GBG will keep its men’s and women’s fashion brands, which include Spyder, Jones New York, Frye, Tahari and Juicy Couture, along with its European and Asian businesses. It will be a markedly smaller operation going forward. The sale includes about $2.2 billion of its $4 billion in 2018 revenue. The move allows the company to reduce financial debt and pay a special cash dividend up to 0.325 Hong Kong dollars per share. It is unclear at this point what role Dow Peter Famulak, president of GBG USA, will play going forward.  

The brands owned by ABG are also being retained by GBG. “The existing GBG board of directors were focused on selling certain divisions that had stable and growing cash flow to maximize value for their shareholders,” said Sweedler, chairman of Differential and managing partner of Tengram Capital Partners LP, which played a pivotal role in bringing the parties together. “While we had interest in taking on more Authentic Brands Group owned brands, the specific verticals were not for sale. Jamie [Salter, ceo of ABG] and I have known each other since being co-chairman of a similar business and I think Jamie has assembled a successful brand management platform.”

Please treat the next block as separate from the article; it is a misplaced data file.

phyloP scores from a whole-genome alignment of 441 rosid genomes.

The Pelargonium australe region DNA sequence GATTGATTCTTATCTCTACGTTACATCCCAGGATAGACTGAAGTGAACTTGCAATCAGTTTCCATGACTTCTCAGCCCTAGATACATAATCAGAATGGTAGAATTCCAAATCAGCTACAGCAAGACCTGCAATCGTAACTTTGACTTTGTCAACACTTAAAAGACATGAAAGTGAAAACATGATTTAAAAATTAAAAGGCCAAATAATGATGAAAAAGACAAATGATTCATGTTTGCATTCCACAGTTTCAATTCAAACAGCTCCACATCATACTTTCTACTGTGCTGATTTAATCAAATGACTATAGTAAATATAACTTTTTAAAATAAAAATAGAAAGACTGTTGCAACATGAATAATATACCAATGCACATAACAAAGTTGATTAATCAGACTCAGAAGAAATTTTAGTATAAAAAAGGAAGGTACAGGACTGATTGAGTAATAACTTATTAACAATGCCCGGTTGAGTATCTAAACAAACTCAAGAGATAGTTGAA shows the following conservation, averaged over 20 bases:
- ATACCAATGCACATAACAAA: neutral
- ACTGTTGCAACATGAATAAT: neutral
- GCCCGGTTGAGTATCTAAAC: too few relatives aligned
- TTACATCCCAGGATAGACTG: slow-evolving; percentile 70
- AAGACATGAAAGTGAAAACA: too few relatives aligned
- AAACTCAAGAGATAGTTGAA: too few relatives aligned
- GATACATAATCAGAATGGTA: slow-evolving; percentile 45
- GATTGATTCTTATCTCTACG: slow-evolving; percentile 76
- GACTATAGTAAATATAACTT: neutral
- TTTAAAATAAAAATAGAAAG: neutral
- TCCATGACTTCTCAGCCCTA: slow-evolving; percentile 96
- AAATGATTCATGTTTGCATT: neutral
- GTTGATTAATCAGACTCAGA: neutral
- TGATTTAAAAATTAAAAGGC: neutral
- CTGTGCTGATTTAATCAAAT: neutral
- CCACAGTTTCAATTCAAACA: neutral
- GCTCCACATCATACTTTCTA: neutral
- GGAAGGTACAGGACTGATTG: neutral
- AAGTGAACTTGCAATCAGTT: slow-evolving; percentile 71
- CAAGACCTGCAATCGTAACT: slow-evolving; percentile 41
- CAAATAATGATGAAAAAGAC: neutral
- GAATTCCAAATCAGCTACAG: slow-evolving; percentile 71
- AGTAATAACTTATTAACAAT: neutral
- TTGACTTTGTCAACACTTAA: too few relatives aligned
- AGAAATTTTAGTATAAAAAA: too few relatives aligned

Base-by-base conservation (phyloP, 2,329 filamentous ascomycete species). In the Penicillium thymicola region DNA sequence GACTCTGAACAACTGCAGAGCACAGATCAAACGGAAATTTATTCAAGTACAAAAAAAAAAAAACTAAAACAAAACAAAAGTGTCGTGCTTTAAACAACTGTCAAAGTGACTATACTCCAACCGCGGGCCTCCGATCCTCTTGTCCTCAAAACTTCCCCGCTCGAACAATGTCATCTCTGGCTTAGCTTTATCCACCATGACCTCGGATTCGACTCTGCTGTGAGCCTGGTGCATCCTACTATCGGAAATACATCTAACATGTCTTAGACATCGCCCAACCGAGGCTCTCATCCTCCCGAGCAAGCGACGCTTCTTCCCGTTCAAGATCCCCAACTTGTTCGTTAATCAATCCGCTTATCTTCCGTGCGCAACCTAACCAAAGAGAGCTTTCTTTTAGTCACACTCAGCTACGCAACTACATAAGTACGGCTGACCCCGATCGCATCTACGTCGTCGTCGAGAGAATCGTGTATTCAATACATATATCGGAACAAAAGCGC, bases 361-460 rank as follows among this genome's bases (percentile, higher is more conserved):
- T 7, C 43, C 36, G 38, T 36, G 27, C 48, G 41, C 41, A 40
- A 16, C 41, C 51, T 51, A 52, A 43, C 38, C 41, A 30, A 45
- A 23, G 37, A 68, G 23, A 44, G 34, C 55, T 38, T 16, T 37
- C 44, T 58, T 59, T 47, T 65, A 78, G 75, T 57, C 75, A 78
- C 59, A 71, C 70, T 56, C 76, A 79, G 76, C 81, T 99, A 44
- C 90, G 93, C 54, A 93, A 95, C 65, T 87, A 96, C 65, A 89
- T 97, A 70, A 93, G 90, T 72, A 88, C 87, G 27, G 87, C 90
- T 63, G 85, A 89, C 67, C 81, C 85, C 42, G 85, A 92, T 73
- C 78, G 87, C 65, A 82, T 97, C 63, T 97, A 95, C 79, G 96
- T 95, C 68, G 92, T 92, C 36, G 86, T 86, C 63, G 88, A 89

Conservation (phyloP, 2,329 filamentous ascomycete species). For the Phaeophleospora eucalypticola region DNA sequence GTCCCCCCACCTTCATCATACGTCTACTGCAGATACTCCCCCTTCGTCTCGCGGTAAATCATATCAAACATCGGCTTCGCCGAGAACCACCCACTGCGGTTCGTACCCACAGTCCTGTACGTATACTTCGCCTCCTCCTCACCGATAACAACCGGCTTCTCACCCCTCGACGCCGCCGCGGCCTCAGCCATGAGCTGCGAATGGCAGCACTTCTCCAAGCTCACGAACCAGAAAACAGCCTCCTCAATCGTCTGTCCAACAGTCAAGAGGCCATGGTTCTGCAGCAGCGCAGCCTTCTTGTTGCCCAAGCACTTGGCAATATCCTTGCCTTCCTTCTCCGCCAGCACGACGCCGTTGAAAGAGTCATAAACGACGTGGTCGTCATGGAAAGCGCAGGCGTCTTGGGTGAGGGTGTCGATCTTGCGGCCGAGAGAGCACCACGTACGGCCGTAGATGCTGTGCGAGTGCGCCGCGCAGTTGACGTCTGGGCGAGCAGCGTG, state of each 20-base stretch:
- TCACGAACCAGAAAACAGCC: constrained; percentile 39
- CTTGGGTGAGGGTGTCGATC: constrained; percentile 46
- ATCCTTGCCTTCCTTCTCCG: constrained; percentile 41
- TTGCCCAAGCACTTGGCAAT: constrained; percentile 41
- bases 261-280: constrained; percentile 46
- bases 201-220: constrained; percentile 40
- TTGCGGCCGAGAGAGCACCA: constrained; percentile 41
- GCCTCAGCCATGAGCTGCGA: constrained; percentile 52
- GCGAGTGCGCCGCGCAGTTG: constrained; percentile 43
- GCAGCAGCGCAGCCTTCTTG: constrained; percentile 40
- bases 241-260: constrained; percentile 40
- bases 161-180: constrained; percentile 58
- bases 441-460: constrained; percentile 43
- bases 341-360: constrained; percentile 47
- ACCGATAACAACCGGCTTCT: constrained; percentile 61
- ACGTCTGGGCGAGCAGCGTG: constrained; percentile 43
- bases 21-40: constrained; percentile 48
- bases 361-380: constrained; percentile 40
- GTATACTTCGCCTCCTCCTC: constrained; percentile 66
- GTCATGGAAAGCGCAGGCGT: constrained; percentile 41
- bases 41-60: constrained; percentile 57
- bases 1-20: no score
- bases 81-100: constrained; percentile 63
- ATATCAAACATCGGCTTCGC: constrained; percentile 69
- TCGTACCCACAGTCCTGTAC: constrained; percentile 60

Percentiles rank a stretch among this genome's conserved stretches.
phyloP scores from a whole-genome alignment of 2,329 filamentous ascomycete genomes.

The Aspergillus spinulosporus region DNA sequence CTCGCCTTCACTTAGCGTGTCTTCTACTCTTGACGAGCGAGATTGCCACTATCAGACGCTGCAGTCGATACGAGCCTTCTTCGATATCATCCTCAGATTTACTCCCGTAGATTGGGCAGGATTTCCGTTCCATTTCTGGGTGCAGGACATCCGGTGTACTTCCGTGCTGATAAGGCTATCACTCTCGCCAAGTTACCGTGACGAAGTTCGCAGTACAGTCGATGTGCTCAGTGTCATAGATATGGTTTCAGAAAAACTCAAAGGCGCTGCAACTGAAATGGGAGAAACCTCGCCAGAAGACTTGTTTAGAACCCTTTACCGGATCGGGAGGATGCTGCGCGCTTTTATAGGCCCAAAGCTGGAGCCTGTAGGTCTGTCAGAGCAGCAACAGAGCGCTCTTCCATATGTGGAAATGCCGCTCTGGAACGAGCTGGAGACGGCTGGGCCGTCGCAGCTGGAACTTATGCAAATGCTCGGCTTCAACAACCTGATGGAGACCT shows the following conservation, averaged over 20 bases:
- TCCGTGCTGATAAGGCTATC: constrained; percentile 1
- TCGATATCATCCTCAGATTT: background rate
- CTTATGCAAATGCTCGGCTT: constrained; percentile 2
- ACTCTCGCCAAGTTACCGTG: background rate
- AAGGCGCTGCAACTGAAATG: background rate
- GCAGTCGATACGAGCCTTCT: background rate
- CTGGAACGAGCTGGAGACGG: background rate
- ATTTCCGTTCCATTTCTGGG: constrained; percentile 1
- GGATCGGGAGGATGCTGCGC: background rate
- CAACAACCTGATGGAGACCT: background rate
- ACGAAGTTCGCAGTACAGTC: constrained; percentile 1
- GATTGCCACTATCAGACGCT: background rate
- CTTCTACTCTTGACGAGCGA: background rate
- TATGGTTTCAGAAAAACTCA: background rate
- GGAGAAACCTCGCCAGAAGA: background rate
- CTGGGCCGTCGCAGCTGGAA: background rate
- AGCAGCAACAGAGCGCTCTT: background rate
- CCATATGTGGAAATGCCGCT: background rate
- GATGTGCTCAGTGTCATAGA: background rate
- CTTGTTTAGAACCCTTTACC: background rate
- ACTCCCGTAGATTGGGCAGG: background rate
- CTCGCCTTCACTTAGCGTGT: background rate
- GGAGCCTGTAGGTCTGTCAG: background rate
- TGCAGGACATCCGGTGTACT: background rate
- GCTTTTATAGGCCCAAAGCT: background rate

Sweedler added that he was “thrilled that we were able to structure a transaction with the Fung family [which controls Li & Fung, GBG’s parent company] to acquire one of the leading branded consumer soft goods companies in North America with a world-class management team led by Jason Rabin.”

Sweedler said Rabin and his team “plan to invest significant capital into this transaction, which will transform Differential into a large-scale North American branded platform.” He added that the deal “has strong strategic value to provide future leverage for new brands and opportunities.”

Rabin, president of GBG North America, said the Differential team will be “reaching out to all of our existing licensors to solidify and explain the strategic value of this new platform and why I believe we will quickly be identified as the number-one platform for the branded consumer space.”

Sweedler said that when starting the initial conversations with Rabin about joining forces, the goal was “to create a dynamic, nimble and diversified platform of owned and licensed brands. The diversification was critical to mitigate cyclical and category risk.”

Rabin added: “Historically, the divisions that we have acquired have been growing organically over the past several years while generating double-digit EBITDA, or earnings before interest, taxes, depreciation and amortization, margins. We will continue to search out licensing opportunities and brand or company acquisitions that are both accretive and de-levering for this business.”

He said the goal for the combined business is “to maintain a robust top and bottom line compounded annual growth rate over the next five years and optimize free cash flow to de-lever this business in 36 months to three times or less.”